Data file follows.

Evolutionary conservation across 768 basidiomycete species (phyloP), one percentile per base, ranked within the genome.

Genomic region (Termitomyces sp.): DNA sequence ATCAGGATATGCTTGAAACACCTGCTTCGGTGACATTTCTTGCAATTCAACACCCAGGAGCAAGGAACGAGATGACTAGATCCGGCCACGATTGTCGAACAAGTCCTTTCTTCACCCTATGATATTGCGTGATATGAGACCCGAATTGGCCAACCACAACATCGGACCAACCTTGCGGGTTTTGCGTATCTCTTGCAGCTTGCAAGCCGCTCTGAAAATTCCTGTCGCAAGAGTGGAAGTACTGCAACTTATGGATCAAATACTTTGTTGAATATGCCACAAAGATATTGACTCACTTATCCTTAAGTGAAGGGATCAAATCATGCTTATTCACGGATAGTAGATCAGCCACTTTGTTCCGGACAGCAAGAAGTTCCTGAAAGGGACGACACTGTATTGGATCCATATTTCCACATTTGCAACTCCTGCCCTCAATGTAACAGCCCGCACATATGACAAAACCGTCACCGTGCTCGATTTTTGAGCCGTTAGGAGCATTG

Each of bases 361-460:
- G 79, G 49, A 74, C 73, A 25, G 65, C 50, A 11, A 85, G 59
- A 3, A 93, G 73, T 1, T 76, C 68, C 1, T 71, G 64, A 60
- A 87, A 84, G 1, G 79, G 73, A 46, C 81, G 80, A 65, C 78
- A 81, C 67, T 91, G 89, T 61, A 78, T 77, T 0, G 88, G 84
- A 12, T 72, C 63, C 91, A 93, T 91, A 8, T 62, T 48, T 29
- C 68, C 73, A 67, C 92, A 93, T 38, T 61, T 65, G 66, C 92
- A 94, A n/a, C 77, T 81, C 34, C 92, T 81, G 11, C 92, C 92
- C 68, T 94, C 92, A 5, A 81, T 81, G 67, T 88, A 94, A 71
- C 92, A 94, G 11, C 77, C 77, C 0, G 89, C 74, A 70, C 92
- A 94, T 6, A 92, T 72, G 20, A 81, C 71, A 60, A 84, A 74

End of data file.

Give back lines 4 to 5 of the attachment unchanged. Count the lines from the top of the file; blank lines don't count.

- G 79, G 49, A 74, C 73, A 25, G 65, C 50, A 11, A 85, G 59
- A 3, A 93, G 73, T 1, T 76, C 68, C 1, T 71, G 64, A 60